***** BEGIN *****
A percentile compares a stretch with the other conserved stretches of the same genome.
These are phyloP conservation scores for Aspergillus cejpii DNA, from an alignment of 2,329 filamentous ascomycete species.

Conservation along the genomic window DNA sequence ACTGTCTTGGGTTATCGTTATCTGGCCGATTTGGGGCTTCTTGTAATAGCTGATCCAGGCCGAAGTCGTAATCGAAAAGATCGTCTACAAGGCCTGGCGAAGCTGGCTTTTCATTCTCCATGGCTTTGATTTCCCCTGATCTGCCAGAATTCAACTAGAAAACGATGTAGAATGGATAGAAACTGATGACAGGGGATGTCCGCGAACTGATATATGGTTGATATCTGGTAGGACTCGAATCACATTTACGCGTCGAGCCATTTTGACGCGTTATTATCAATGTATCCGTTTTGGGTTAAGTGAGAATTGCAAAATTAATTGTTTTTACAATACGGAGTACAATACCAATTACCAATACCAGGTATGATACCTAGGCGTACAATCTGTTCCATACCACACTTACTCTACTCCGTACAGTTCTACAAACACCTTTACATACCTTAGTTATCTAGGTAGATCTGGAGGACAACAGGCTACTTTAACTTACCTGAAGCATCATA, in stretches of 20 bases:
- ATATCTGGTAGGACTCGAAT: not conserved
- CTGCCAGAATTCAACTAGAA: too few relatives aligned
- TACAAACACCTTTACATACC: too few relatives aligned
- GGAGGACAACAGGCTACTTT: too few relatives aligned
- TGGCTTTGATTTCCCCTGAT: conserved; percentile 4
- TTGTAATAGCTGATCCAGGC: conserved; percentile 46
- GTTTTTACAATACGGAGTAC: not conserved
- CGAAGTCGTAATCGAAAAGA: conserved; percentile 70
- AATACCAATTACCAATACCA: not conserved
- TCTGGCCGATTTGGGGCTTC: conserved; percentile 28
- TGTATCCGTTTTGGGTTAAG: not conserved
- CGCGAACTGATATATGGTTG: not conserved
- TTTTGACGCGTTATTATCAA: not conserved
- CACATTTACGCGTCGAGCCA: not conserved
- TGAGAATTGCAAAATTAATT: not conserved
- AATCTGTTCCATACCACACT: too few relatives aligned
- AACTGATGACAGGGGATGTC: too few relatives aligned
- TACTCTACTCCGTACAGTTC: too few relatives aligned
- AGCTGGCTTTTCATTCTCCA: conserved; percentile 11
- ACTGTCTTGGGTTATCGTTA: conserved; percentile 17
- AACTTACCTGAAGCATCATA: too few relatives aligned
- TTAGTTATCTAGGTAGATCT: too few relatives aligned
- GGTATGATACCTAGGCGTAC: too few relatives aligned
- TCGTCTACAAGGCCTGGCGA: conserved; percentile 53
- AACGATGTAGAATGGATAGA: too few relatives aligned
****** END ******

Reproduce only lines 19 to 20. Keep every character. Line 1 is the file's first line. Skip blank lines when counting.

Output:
- AATCTGTTCCATACCACACT: too few relatives aligned
- AACTGATGACAGGGGATGTC: too few relatives aligned